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Title: Roles of the small leucine-rich repeat proteoglycans OMD and PRELP in development and cancer
Author: Papadaki, V.
ISNI:       0000 0004 5352 4094
Awarding Body: University College London (University of London)
Current Institution: University College London (University of London)
Date of Award: 2014
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Osteomodulin (OMD) and Proline/arginine-rich and Leucine-rich Repeat protein (PRELP) belong to the small leucine-rich repeat proteoglycan (SLRP) family and as extracellular matrix components have the ability to influence various cellular functions, including cell growth, migration and proliferation, while their mutation or aberrant expression can cause developmental disorders and cancer. This thesis extends previous work in further understanding the roles of OMD and PRELP in cancer and also during mouse development. In the current project OMD and PRELP are overexpressed in a bladder cancer cell line where they are found to alter cell morphology, reduce cell invasion and anchorage-independent growth, while they also inhibit tumour growth in xenograft mouse models. Additionally, we show that OMD and PRELP mediate their effects by cross-regulating different signalling pathways and also by affecting tight junction formation. Furthermore, novel knock-out mouse models of OMD and PRELP were generated, where a Lac-Z cassette has been inserted in the coding regions of the two genes, allowing us to follow their expression under X-gal staining. Therefore a detailed analysis of expression patterns was initially conducted. OMD and PRELP were both expressed in skeletal elements during mouse development, while in adult mice they were differentially expressed in neurons and epithelia of the brain and the eye, and in the urothelium of the bladder. Finally, the novel knock-out mice were used to assess any cancer-related aberrant phenotypes arising from OMD and PRELP deficiency. The bladders of the knock-out mice presented with early stages of urothelial papillary formations, where the junctional complexes were also disrupted, suggesting that lack of OMD and/or PRELP is permissive for cancer initiation. Overall, with our current findings we hope to improve the understanding of SLRP biology in carcinogenesis, and we would like to propose OMD and PRELP as potential targets for the development of cancer therapies.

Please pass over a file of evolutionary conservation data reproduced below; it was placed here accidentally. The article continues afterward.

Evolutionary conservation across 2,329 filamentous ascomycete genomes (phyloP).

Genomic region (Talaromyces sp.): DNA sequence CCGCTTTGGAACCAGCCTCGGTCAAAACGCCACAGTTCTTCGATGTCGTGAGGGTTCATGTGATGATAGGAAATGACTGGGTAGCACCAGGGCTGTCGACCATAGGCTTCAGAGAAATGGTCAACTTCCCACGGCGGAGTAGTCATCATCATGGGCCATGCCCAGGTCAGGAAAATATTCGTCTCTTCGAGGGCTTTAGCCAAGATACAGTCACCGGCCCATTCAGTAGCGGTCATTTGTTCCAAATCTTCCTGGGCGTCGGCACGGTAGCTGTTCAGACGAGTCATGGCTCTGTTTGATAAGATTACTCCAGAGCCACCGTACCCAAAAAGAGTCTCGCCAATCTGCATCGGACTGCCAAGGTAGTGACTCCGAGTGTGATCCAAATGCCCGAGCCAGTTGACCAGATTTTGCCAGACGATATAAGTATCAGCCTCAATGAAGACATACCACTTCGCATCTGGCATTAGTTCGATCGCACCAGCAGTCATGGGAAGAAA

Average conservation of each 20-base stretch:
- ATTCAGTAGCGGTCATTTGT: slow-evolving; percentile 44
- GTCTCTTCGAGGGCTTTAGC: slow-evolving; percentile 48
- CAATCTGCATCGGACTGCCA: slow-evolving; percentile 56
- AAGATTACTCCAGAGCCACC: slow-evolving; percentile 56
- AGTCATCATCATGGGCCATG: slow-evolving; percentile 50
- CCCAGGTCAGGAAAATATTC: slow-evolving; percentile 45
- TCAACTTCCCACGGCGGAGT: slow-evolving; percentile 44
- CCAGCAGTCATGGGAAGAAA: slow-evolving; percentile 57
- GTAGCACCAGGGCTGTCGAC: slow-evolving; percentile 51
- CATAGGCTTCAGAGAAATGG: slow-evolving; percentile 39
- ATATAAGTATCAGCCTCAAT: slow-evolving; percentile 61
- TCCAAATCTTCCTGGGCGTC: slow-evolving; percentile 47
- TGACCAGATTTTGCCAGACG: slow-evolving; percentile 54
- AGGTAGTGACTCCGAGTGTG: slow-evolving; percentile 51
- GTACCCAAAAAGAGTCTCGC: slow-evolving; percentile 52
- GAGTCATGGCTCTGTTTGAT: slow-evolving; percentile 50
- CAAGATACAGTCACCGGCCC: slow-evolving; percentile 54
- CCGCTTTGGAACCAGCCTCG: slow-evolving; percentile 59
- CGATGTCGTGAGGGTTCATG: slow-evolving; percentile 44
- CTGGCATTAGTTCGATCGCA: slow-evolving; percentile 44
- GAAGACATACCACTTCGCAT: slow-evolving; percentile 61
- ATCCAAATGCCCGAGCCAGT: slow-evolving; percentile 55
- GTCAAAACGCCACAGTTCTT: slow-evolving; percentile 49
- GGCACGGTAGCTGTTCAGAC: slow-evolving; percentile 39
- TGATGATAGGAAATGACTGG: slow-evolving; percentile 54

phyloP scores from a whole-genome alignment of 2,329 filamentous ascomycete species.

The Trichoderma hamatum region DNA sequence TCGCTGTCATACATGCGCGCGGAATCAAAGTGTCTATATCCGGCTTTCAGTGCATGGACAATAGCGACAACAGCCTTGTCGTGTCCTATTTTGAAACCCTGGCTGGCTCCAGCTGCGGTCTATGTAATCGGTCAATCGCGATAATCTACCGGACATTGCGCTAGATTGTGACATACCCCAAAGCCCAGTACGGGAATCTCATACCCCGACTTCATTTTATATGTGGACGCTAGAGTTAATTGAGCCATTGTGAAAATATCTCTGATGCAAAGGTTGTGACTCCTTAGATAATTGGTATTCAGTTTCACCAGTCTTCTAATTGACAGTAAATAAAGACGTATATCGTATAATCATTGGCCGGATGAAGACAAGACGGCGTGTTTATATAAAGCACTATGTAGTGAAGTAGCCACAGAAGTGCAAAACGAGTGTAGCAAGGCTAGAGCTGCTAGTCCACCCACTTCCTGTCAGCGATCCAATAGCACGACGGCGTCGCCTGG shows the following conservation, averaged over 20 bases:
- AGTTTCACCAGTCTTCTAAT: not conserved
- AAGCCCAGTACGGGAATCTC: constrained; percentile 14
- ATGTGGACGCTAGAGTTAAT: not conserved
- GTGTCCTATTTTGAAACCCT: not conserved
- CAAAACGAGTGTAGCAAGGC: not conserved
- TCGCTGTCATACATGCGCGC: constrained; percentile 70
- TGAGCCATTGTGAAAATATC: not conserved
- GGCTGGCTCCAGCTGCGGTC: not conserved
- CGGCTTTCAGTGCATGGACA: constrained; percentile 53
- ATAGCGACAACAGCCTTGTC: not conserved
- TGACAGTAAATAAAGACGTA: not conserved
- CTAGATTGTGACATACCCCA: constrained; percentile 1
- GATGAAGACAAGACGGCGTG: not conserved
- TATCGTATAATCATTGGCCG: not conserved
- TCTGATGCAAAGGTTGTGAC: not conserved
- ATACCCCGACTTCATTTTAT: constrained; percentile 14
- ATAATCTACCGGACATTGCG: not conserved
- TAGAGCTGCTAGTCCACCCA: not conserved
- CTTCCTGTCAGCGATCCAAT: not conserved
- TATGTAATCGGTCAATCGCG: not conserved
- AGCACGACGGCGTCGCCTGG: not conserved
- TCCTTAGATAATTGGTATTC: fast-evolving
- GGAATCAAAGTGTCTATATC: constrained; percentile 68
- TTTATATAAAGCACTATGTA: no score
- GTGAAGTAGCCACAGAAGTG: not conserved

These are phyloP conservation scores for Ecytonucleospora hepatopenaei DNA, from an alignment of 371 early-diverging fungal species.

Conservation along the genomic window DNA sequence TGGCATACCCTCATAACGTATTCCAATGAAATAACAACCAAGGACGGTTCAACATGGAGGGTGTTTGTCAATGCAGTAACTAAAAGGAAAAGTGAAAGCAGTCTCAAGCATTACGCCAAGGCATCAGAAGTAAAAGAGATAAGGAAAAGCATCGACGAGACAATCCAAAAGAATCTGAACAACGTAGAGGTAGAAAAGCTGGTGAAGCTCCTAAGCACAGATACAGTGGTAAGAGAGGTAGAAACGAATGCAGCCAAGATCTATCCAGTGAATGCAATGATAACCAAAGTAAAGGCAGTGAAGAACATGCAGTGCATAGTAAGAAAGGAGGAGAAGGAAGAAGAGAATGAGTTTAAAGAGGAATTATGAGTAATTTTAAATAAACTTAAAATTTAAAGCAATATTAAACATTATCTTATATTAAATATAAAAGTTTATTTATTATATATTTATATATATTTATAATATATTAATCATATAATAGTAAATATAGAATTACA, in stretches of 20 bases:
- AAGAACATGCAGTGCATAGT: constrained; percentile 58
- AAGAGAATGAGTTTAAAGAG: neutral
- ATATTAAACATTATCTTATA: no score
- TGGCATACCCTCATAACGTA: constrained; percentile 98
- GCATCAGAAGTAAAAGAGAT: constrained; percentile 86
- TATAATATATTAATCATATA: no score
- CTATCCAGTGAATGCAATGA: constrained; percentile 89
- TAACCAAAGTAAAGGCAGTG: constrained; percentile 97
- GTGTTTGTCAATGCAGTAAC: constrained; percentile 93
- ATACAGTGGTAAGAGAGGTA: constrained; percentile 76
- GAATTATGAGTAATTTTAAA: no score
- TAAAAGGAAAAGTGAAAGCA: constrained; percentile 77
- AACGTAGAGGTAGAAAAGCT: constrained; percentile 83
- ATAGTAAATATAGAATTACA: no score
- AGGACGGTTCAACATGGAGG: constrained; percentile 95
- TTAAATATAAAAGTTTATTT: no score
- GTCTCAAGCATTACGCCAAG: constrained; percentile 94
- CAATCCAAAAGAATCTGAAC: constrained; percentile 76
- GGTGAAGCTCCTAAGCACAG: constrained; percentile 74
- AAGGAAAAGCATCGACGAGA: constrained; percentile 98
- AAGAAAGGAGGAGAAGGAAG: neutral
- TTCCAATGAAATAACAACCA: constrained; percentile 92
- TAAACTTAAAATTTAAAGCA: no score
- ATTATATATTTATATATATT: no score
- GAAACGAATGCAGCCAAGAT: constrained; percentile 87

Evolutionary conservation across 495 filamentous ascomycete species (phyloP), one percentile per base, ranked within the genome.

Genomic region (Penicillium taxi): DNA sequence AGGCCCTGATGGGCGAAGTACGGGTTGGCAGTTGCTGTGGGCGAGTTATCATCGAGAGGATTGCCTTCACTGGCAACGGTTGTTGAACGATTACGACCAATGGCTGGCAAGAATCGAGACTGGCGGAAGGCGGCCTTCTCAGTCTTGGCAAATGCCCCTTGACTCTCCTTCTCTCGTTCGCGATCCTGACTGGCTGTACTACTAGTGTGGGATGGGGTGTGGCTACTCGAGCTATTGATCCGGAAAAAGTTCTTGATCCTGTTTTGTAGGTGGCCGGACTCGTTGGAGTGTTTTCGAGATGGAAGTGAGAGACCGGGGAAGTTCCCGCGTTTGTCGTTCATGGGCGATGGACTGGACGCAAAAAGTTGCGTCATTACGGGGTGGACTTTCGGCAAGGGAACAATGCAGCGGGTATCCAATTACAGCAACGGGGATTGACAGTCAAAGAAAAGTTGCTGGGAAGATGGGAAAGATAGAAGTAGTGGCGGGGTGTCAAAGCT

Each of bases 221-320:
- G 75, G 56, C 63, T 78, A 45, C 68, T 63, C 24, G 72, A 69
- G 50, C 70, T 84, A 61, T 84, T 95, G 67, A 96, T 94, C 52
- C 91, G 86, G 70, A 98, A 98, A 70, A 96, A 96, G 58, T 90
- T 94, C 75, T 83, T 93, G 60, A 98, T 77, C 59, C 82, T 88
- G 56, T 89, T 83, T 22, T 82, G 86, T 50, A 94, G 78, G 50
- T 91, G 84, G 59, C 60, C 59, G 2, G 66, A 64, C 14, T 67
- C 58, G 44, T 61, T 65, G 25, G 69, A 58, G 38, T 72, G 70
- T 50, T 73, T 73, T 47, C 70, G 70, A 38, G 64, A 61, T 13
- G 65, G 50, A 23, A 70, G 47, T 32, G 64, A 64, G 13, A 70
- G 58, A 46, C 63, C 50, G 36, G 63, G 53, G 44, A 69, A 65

Supervisor: Not available Sponsor: Not available
Qualification Name: Thesis (Ph.D.) Qualification Level: Doctoral
EThOS ID:  DOI: Not available